a photoelectric converter circuit for generating a first voltage corresponding to the brightness of a subject to be photographed, said photoelectric converter circuit including a photoelectric converter element and a first conductor element for logarithmically converting the output of said photoelectric converter element;
a voltage generating circuit comprising a constant current source including a second semiconductor element for providing a constant current to said second semiconductor element, a resistor, and said constant current source flowing to said resistor a current proportional to an absolute temperature, said voltage generating circuit being effective to generate a second voltage which is the sum of the voltage produced in said second semiconductor element and the voltage produced in said resistor;
a differential amplifier for amplifying the voltage difference between said first and second voltage;
a voltage generating circuit for generating a third voltage proportional to the absolute temperature;
a comparator circuit for comparing the output voltage of said differential amplifier with said third voltage; and
means for equalizing the output voltge of said differential amplifier and said third voltage by the output of said comparator circuit.
8. A metering device according to claim 7, wherein said resistor forming the circuit for generating said second voltage to which said voltage proportional to the absolute temperature flows comprises a variable resistor for introducing exposure determining factors.
9. A metering device comprising:
a photoelectric converter circuit for generating a first voltage corresponding to the brightness of a subject to be photographed, said photoelectric converter circuit including a photoelectric converter element and a first conductor element for logarithmically converting the output of said photoelectric converter element;
a voltage generating circuit including a second semiconductor element and a current source for providing a current proportional to an absolute temperature to a resistor connected in series to said second semiconductor element, said voltage generating circuit being effective to generate a second voltage comprising the sum of the voltage generated in said resistor and said second conductor element;
a differential amplifier for amplifying the voltage difference between said first and second voltage;
a time-voltage converter circuit including an integrating capacitor adapted to operate in response to opening of a camera shutter to thereby convert time into a logarithmic function and put out a third voltage proportional to the absolute temperature;
a comparator circuit for comparing the output voltage of said differential amplifier with said third voltage; and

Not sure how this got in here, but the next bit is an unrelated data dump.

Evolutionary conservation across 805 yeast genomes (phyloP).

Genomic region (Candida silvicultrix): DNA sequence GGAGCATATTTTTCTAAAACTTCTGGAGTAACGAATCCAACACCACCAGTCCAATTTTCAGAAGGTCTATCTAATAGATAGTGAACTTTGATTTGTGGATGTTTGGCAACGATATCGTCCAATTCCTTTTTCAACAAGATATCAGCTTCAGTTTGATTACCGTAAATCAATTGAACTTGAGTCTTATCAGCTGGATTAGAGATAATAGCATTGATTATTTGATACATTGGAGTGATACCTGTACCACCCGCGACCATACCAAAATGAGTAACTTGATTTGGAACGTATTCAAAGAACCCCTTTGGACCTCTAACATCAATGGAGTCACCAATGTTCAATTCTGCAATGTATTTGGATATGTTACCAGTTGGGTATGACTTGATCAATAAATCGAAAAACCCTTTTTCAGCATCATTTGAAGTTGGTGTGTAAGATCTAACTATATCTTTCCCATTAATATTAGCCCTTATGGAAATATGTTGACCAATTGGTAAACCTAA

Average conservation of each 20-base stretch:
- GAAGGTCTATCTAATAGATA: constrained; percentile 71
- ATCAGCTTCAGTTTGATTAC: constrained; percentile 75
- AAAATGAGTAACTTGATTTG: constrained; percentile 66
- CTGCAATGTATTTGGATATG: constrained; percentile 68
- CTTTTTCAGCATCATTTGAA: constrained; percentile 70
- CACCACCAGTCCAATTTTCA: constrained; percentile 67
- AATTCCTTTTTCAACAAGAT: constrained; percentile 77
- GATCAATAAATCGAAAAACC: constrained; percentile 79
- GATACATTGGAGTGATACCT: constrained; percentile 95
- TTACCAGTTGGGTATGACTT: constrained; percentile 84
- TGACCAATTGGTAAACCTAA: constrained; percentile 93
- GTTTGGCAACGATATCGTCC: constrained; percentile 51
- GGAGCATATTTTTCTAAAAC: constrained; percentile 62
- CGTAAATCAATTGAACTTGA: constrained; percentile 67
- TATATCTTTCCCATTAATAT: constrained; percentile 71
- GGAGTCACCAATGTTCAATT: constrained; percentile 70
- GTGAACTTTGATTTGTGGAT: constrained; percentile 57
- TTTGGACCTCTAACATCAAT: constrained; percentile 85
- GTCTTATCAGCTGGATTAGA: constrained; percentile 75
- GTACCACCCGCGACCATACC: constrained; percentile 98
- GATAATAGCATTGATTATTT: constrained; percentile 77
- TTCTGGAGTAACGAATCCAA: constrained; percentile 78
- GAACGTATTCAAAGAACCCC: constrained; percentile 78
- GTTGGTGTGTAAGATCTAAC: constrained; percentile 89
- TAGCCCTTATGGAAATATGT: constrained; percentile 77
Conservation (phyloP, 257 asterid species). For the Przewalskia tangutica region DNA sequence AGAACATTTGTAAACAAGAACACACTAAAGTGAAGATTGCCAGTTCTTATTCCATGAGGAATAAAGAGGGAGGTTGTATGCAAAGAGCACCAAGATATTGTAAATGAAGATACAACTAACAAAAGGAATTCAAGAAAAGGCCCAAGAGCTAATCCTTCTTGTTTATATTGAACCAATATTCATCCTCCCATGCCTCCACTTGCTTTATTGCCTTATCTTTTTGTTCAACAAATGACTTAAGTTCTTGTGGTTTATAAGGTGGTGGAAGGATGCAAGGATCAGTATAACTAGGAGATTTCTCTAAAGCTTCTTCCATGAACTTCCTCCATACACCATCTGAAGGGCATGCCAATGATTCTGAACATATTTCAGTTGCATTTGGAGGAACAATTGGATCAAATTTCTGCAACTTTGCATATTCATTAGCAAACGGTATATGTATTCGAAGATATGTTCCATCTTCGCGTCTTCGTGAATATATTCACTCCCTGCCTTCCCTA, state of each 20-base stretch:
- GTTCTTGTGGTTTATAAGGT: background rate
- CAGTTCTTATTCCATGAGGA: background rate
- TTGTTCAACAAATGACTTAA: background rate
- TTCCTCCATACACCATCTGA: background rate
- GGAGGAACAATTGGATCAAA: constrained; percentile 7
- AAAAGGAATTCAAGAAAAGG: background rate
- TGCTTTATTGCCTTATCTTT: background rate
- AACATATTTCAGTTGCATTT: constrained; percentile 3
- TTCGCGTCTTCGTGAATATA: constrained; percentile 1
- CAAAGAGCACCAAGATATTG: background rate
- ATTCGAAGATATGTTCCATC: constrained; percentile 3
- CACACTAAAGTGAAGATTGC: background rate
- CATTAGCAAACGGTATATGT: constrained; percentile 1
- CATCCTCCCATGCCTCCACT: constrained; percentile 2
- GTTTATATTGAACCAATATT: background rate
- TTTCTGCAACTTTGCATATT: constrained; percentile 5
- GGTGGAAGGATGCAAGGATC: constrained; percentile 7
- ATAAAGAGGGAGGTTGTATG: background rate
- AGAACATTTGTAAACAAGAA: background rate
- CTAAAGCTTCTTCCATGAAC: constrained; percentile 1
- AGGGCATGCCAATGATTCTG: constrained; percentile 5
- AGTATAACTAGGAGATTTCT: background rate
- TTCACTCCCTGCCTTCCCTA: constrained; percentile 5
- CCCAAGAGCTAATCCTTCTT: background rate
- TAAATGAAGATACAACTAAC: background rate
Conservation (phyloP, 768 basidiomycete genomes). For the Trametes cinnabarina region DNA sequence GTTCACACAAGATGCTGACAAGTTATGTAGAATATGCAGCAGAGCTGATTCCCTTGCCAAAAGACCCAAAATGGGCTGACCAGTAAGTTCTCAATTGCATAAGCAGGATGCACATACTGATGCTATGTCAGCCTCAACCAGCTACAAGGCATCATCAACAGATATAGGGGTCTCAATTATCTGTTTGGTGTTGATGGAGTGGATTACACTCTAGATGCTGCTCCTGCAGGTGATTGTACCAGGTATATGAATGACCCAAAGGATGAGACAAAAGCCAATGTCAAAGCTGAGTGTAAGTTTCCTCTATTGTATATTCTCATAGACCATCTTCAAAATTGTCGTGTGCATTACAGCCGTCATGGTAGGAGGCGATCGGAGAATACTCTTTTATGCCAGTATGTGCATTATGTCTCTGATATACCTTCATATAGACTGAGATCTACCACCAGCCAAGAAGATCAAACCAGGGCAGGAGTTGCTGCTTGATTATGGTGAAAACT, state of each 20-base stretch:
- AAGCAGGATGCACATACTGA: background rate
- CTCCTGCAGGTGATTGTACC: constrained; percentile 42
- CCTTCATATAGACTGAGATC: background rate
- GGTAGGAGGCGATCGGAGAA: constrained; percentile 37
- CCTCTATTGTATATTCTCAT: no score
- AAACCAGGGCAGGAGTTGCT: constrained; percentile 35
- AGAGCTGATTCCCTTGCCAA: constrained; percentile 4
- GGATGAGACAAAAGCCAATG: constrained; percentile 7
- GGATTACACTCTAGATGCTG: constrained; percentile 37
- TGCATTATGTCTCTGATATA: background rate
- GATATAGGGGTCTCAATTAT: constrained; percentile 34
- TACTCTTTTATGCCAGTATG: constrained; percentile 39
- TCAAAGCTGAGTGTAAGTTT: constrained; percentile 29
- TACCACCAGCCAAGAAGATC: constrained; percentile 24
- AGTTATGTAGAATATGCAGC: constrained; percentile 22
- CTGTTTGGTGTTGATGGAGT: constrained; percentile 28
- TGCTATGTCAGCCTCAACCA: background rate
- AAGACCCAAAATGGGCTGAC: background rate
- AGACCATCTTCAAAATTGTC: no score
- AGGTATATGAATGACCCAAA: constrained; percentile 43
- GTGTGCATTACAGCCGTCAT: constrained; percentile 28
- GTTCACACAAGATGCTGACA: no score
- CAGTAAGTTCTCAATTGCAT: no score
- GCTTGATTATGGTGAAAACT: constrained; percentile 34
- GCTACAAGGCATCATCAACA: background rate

means for effecting the operation for the shutter when the output of said differential amplifier and said third voltage have been equalized by said comparator circuit.
Description
BACKGROUND OF THE INVENTION

1. Field of the Invention

This invention relates to a metering device in a camera or the like, and more particularly to such a metering device in which temperature compensation is provided.

2. Description of the Prior Art

With a metering device, the brightness of the subject to be photographed has heretofore been measured by utilizing the logarithmic characteristic of a diode or a transistor for a current corresponding to the brightness of the subject to logarithmically compress the wide dynamic range of the brightness of the subject.

However, there is a disadvantage in that the logarithmic characteristic of the semiconductor element such as a diode, transistor or the like is dependent on temperature and the measured value is variable for temperature variation.

SUMMARY OF THE INVENTION

It is an object of the present invention to provide a metering device in which changes in the logarithmic characteristic of a diode or a transistor resulting from temperature variations may be compensated for to provide stable metering for temperature variations.

According to the present invention, the metering device comprises a photoelectric converter circuit for generating a first voltage corresponding to the brightness of a subject to be photographed, the photoelectric converter circuit including a photoelectric converter element and a first conductor element for logarithmically converting the output of the photoelectric converter element, a voltage generating circuit including a second semiconductor element and a current source for providing a current proportional to an absolute temperature to a resistor connected in series with said second semiconductor element, said voltage generating circuit being effective to generate a second voltage comprising the sum of the voltage generated in the resistor and the second conductor element, a differential amplifier for amplifying the voltage difference between the first and the second voltage, a voltage generating circuit for putting out a third voltage proportional to the absolute temperature, a comparator circuit for comparing the output voltage of the differential amplifier with the third voltage, and means for equalizing the output voltage of the differential amplifier and the third voltage by the output of the comparator circuit.